Saturday, April 21, 2007

Atrocity exhibition

There is something stunning in the brilliance of Google Earth [download] - a streaming map of the world in the form of satellite photography with the mean to zoom from planet to street level in scale. 'Layers' are overlaid on the map images showing an ever expanding range of surface features: national boundaries, roads, video stores, government offices, monuments - with 3D buildings, flights through the Grand Canyon etc. Each year the images increase in resolution and the coverage of higher resolution photography increases.

But potentially interesting political uses are also emerging: take the pictured map of conflict in Darfur... The recently announced (CNN / BBC) layer by the United States Holocaust Memorial Museum documenting atrocities in Darfur (an image grab shown to the left) is a pivotal development that would have been impossible just five years ago. When actually using the Google Earth program, you click on the icons showing destroyed villages and can see details about the location, population and what happened. The layer blends information about villages destroyed with testimony, photographs and statistics - essentially allowing the world to 'bear witness' while keeping a live record of what is happening on the ground. Also, providing a live record or the failure to accept our common responsibility to protect.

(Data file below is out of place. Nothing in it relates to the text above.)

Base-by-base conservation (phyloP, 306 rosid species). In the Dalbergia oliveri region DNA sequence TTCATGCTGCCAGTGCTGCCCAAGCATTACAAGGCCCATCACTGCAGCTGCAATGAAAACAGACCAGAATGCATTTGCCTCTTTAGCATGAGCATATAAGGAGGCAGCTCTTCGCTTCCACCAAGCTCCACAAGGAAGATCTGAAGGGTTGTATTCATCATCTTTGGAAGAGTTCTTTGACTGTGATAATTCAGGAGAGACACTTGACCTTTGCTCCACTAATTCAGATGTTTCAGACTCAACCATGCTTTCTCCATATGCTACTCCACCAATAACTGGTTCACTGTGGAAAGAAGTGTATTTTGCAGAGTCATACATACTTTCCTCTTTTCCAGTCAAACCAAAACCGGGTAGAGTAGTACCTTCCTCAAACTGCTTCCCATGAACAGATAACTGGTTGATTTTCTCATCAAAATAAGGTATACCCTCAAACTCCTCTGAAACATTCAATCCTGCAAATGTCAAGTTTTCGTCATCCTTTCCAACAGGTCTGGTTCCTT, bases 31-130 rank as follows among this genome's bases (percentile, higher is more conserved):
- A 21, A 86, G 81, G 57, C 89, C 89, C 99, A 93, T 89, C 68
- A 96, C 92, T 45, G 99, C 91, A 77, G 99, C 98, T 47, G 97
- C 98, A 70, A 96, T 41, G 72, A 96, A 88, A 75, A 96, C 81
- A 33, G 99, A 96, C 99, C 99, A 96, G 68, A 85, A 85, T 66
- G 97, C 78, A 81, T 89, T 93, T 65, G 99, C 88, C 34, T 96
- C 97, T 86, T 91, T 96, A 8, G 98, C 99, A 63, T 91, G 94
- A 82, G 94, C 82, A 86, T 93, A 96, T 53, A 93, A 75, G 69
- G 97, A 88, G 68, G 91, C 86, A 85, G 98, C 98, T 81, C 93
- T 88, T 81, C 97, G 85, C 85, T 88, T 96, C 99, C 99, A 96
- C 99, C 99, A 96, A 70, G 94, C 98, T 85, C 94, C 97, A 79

Another layer in the 'global awareness' category is the UN Environment Programme: Atlas of our changing environment documenting major impacts on the environment. One can hardly imagine where this could eventually go... but I'm excited!

2 comments:

Caspar Henderson said...

Thanks for highlighting these. Great to learn about them. I guess there is an aggregate/compendium of politically engaged/progressive Google mashups, or whatever they are called somewhere...?

Fred said...

Excellent initiative. Now the word needs to spread to OCHA GIS officers and others in other crisis areas, starting with Eastern D R Congo!

See the latest reports from Human Rights Watch and the International Crisis Group. (Sorry, links to home pages only)